Our inquiry is whether farm labor contractors or competitors of such, are within the zone of interests sought to be protected by FLCRA, specifically 7 U.S.C. Sec. 2050a(a). We first note that unlike Data Processing Service v. Camp, 397 U.S. 150, 90 S.Ct. 827, 25 L.Ed.2d 184 (1970) or Control Data Corp. v. Baldrige, 655 F.2d 283 (D.C.Cir.1981), upon which Davis Forestry relies, this is not a case where the farm labor contractor is challenging a government regulation promulgated under the statute. Instead, Davis Forestry is attempting to utilize the private cause of action provision of FLCRA to remedy what it perceives as unfair competition. Davis Forestry argues that Trafficante v. Metropolitan Life Insurance Co., 409 U.S. 205, 93 S.Ct. 364, 34 L.Ed.2d 415 (1972) and EEOC v. Bailey Co., 563 F.2d 439 (6th Cir.1977), support its position. We do not agree. In Trafficante, the Supreme Court held that the private cause of action provision in the Civil Rights Act of 1968, 42 U.S.C. Sec. 3610(a), granted standing to "all in the same housing unit who are injured by racial discrimination in the management of those facilities." 409 U.S. at 212, 93 S.Ct. at 368. The Court thus allowed standing to white tenants of the housing project to sue for their deprivation of the benefits to be gained by living in an interracial community caused by the landlord's discrimination against nonwhites. Similarly, the Sixth Circuit in EEOC v. Bailey, relying on Trafficante, held that a white person who claims to have suffered from the loss of benefits from the lack of association with racial minorities at work is a person aggrieved for Title VII, 42 U.S.C. Sec. 2000e et seq., purposes. 563 F.2d at 452.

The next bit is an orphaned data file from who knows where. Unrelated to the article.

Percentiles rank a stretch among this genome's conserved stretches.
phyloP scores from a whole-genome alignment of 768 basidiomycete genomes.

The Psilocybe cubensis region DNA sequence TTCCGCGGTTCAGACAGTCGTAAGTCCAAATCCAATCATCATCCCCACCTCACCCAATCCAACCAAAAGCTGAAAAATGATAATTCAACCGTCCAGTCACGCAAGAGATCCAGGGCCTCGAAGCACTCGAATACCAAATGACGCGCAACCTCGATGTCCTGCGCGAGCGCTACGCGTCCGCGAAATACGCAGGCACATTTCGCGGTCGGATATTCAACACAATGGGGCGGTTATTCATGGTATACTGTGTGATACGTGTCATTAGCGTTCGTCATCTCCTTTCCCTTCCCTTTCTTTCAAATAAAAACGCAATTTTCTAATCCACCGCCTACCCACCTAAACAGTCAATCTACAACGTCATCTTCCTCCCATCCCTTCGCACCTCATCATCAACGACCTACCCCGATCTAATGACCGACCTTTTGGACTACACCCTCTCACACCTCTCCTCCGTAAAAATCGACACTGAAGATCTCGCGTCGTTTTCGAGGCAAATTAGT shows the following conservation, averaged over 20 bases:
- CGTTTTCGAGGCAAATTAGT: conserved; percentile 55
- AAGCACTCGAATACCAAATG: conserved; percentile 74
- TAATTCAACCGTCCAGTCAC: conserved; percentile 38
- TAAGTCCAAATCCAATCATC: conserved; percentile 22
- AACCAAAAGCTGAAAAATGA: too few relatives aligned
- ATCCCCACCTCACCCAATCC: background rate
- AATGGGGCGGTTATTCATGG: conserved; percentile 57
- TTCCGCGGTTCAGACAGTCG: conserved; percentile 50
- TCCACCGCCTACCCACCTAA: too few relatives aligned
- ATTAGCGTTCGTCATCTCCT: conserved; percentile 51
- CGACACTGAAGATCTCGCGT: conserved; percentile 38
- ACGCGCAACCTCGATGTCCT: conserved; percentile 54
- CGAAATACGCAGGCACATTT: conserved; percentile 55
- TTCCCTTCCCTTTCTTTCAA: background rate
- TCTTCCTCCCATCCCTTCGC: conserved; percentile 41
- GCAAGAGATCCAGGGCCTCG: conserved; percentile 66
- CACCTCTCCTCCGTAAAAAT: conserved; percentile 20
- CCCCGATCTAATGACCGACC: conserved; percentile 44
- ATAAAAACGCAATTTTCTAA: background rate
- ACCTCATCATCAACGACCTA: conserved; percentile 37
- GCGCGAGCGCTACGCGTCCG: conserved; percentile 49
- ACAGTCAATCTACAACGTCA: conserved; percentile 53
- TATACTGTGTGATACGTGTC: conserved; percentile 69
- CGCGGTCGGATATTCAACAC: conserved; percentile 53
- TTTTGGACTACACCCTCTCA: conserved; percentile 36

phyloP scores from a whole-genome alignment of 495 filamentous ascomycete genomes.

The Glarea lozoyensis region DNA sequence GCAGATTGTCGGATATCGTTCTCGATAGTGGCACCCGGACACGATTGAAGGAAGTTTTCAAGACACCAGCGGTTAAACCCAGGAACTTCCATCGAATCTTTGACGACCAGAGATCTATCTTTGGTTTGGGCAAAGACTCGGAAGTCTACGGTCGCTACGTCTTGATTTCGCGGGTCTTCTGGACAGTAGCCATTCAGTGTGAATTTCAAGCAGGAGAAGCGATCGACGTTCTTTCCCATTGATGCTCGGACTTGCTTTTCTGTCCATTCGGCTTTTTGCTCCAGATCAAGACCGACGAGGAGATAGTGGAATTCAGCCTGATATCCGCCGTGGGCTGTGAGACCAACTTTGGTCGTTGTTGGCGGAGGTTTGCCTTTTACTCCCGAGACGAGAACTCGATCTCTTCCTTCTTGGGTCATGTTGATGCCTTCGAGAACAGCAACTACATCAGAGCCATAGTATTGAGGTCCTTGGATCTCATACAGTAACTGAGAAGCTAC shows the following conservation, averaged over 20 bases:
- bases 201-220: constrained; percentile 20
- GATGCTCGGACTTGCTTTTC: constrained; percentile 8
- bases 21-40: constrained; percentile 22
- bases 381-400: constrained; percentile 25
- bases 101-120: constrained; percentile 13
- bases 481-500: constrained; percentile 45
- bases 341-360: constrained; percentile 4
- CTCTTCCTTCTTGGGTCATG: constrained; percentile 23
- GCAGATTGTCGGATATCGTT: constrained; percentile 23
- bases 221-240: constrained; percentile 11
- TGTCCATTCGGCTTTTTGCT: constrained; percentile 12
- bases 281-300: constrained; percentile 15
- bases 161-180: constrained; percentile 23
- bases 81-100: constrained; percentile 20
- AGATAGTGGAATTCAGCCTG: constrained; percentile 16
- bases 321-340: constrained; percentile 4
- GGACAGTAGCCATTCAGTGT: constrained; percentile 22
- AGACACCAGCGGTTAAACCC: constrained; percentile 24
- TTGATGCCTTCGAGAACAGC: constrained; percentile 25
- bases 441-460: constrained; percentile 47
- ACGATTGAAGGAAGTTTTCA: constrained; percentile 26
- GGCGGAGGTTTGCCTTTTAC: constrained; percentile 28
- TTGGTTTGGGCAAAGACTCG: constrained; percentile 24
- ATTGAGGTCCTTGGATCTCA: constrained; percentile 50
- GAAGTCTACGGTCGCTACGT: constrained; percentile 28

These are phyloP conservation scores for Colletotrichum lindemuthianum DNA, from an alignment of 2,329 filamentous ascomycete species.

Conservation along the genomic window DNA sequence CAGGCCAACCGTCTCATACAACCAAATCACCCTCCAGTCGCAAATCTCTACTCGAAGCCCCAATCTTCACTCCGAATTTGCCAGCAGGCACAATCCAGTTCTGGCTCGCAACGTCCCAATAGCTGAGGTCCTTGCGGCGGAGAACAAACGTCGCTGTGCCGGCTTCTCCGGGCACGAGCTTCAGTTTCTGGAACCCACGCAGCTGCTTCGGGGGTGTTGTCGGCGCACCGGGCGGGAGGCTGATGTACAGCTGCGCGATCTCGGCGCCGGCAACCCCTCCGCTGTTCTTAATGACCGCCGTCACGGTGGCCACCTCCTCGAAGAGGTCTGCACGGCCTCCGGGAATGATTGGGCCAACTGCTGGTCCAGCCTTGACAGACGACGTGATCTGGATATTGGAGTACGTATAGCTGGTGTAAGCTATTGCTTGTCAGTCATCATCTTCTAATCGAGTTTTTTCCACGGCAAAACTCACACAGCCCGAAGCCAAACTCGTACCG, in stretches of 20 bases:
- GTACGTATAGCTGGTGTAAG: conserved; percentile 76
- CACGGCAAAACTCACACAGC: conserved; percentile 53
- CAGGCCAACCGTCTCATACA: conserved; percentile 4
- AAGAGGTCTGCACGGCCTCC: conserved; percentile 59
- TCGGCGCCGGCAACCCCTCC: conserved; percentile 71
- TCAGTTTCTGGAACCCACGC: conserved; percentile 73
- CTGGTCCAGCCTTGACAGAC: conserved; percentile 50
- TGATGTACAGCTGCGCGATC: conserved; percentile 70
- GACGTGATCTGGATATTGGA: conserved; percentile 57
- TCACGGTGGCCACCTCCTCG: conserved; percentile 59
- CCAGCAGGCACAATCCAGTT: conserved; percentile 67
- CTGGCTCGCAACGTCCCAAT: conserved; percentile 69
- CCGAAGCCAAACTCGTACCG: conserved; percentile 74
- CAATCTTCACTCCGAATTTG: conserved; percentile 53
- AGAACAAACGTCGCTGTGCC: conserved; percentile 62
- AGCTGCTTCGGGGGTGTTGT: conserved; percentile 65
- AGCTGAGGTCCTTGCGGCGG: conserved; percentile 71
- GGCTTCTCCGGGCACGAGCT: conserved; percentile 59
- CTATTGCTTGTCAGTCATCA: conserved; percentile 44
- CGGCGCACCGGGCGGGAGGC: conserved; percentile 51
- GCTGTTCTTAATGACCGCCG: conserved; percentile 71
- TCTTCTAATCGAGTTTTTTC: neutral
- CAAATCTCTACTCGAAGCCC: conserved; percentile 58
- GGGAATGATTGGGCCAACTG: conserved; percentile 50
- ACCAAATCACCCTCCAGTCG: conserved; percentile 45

Appellant Davis Forestry, however, does not direct us to any case where any court has granted standing to a competitor of the alleged infringer under a statute's private cause of action provision. We doubt that the Trafficante court would grant standing to a housing project in the same neighborhood based upon a claim that it was taking away some of its customers because of a policy of discrimination. We do not believe the Bailey court would grant standing to a competing employer based upon allegations suggesting a policy of racial discrimination has resulted in unfair lower prices. These cases are not analogous to and provide no support for the position of Davis Forestry.